Supreme Court agrees to hear appeal on Quebec City mosque shooter's sentence
MONTREAL -- The man that murdered six people at the Centre Culturel Islamique de Quebec in Quebec City on Jan. 27, 2017 may have to wait up to 50 years before seeking parole.
The Supreme Court announced Thursday it has agreed to hear the appeal filed by the Quebec Attorney General in the case of the 31-year-old killer.
In its application, the Attorney General is asking the highest court to impose a minimum of 50 years imprisonment.
An excerpt from the application reads, "In the event that the Court finds that section 745.51 of the Criminal Code is constitutionally valid, Her Majesty the Queen will argue that, because of the circumstances in which these crimes were committed, a parole ineligibility period of 50 years, which is the cumulative period for two counts of first-degree murder, is just and appropriate and should be imposed."
Alexandre Bissonnette, who was 27-years-old at the time of the killings, pleaded guilty to 12 charges, including six of premeditated murder.
The sentence for premeditated murder is automatic life in prison with no possibility of parole for 25 years.
However, in 2011, Stephen Harper's Conservative government introduced a provision in the Criminal Code, section 745.51, which allows for the accumulation of sentences for multiple charges.
In February 2019, Superior Court Judge François Huot sentenced Bissonnette to an unprecedented sentence of life in prison without the possibility of parole for 40 years.
Although section 745.51 would have allowed him to impose a minimum of 150 years imprisonment, or 25 years for each count of premeditated murder, which the Crown was demanding at the time, the judge found such a sentence unreasonable, considering that "when incarceration exceeds life expectancy, the objectives lose their relevance."
According to Justice Huot, the section in question violates the Canadian Charter of Rights, in particular section 12, which prohibits "cruel and unusual treatment or punishment."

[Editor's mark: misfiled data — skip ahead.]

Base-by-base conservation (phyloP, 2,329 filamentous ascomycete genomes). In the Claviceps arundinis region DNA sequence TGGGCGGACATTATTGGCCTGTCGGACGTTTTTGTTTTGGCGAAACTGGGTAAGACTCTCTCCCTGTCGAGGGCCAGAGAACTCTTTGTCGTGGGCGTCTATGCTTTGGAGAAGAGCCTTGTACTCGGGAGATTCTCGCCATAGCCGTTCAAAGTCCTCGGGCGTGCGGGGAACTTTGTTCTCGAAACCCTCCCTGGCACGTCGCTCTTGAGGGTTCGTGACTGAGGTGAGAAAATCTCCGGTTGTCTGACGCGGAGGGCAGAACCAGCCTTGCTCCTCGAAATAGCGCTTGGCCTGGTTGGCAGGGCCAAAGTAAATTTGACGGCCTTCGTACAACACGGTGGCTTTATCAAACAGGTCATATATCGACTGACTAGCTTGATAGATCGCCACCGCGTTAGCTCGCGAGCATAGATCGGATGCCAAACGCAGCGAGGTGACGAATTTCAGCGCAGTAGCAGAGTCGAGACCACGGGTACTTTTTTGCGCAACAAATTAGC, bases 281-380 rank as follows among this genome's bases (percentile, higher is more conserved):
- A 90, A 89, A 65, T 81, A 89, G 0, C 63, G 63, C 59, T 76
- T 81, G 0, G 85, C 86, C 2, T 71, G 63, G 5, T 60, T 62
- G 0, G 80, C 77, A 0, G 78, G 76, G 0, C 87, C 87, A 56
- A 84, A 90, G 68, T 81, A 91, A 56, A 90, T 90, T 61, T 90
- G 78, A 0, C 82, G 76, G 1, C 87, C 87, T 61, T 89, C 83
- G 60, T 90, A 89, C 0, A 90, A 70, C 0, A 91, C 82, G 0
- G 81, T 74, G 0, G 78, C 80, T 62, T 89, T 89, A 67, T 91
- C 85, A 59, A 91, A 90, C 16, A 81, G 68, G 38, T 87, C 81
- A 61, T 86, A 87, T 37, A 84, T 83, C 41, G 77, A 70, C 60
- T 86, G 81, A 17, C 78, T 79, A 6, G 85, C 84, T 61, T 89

Instead, he chose to approach it with a broad interpretation that allowed him to impose consecutive periods of less than 25 years.
The magistrate thus determined a minimum sentence of 25 years for the first five counts of murder and added 15 years for the sixth count, giving a total of 40 years before being eligible for parole.
Bissonnette could then have applied for release at the age of 67.
However, last November, the Quebec Court of Appeal ruled that the cumulative sentencing provision was unconstitutional, but the state of affairs completely invalidated section 745.51.
As a result, the second-instance court reduced his sentence to the previous standard of imprisonment without possibility of parole for 25 years.
The three-judge panel called the Conservatives' provision in the Criminal Code "absurd," "evil" and "degrading," seeing it as an expression of a "vengeful spirit" that has no place in "a civilized sentencing system."
Quebec appealed the decision to the highest court, also asked the Supreme Court to rule on the constitutionality of section 745.51.
The attack at the Quebec City mosque shook the province and reverberated around the world. The killer showed up with two guns, a semi-automatic rifle and a pistol, murdering six people and seriously injuring five others before fleeing.
He was captured quickly after making a 911 call to surrender about ten minutes after the shooting.
-- This report by The Canadian Press was first published in French on May 27, 2021.